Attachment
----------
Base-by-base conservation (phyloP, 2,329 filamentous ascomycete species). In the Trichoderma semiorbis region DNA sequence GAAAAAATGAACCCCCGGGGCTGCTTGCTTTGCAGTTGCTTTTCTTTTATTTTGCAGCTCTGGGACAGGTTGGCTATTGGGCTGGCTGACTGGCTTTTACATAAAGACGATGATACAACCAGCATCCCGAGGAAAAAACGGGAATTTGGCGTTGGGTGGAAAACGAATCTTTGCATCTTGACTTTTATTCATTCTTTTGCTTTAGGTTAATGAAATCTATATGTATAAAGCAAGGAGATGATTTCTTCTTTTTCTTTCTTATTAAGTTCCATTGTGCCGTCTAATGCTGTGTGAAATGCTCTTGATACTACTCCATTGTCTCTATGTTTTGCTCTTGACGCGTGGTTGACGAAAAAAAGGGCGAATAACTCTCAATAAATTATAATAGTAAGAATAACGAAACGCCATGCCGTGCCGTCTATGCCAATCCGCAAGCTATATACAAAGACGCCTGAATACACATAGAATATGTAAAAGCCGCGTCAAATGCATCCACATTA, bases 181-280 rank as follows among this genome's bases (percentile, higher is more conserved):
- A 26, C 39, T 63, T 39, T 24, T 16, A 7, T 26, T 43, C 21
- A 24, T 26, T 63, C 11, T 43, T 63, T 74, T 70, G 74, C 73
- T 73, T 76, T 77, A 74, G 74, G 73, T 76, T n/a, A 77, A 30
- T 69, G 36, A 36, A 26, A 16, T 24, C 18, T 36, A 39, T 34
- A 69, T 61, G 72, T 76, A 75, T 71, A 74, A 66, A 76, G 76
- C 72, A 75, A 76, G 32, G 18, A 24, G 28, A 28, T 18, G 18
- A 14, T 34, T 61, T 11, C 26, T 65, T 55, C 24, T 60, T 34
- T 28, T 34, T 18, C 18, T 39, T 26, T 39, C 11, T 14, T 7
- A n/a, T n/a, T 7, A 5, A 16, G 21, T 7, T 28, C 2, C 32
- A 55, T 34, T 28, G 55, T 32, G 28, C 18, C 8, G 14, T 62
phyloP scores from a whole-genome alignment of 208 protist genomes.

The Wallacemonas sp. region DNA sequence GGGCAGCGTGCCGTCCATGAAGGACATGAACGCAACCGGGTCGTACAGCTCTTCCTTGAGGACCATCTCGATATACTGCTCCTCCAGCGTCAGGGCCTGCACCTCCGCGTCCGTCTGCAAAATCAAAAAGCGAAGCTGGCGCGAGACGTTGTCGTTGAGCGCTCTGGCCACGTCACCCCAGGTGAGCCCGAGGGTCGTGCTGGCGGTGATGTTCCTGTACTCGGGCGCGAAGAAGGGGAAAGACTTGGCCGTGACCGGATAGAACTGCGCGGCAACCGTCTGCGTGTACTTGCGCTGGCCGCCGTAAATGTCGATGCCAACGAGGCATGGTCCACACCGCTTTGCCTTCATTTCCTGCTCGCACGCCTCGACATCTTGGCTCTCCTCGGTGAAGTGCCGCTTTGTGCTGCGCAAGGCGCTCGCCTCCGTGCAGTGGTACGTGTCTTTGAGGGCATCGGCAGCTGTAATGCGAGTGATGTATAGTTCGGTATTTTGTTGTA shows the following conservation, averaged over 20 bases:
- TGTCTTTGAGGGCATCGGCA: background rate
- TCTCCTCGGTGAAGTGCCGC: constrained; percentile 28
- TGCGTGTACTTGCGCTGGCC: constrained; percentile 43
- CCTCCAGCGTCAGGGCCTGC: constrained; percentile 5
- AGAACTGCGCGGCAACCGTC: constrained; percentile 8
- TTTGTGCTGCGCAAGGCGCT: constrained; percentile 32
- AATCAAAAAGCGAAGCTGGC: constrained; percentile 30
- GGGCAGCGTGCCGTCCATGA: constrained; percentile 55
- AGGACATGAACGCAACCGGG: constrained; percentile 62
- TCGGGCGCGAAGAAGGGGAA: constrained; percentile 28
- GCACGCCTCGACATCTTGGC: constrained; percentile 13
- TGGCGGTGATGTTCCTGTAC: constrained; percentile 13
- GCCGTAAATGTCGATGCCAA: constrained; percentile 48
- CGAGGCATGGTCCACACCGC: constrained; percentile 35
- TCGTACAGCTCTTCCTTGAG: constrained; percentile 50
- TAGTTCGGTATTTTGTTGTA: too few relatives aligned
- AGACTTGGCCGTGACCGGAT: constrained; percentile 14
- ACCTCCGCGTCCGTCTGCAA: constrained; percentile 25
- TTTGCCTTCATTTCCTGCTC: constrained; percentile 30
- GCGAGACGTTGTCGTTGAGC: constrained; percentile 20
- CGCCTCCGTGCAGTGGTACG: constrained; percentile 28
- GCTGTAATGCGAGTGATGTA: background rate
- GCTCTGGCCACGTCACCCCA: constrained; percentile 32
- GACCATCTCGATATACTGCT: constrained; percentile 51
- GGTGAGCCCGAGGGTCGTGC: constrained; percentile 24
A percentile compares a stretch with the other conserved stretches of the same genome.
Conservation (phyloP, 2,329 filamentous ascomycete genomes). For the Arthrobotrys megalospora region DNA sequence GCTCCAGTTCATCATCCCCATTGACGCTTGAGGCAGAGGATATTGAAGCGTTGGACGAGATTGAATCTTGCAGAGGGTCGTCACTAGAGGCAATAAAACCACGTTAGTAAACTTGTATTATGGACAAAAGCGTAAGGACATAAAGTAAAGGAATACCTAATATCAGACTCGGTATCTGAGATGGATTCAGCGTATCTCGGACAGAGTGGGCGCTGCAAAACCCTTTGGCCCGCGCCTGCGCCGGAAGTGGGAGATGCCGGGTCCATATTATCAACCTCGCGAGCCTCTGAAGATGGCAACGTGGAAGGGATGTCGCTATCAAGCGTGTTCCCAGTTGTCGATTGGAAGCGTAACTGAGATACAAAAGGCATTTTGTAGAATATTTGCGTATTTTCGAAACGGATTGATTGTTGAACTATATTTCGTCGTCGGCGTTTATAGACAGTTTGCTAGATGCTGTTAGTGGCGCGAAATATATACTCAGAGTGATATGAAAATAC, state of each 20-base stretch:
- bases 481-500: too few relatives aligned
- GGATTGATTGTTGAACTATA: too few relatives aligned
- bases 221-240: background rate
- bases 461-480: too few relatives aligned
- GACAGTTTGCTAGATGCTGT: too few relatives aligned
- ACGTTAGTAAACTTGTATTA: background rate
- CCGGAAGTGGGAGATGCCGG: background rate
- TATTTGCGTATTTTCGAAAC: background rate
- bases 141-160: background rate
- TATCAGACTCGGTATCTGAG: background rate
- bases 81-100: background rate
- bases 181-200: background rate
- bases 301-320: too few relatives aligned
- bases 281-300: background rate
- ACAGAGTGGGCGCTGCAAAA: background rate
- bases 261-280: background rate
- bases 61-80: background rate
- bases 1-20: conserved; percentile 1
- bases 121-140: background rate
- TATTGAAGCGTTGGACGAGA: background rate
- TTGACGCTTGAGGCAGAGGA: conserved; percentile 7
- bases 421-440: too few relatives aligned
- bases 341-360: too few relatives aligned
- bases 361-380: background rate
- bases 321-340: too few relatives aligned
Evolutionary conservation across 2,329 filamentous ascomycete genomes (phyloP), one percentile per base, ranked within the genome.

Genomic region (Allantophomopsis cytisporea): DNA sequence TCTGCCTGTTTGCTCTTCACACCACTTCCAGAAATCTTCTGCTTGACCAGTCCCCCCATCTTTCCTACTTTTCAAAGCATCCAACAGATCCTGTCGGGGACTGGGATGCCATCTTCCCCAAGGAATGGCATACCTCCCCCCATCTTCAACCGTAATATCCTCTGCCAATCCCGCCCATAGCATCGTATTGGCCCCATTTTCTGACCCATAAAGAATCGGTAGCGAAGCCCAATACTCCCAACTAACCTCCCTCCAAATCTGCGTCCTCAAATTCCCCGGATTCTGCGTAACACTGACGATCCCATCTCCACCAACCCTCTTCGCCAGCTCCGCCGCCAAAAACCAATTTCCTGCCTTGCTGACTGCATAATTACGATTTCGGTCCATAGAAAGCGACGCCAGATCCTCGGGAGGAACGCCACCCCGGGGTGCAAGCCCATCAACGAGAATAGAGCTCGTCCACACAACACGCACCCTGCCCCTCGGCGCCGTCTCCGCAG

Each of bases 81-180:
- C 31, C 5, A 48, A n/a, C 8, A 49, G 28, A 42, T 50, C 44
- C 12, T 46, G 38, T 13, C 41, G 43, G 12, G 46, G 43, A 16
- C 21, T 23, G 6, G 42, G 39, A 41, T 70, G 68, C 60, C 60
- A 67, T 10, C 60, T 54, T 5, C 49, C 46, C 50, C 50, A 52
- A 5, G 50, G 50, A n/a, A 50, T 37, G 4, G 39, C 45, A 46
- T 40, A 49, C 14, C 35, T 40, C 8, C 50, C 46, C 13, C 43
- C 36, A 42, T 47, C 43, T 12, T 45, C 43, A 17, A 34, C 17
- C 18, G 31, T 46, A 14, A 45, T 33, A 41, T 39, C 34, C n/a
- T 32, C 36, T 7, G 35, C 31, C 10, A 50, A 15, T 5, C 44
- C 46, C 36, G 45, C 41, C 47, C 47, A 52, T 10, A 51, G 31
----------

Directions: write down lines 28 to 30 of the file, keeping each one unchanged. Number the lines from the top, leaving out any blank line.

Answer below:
- TCGTACAGCTCTTCCTTGAG: constrained; percentile 50
- TAGTTCGGTATTTTGTTGTA: too few relatives aligned
- AGACTTGGCCGTGACCGGAT: constrained; percentile 14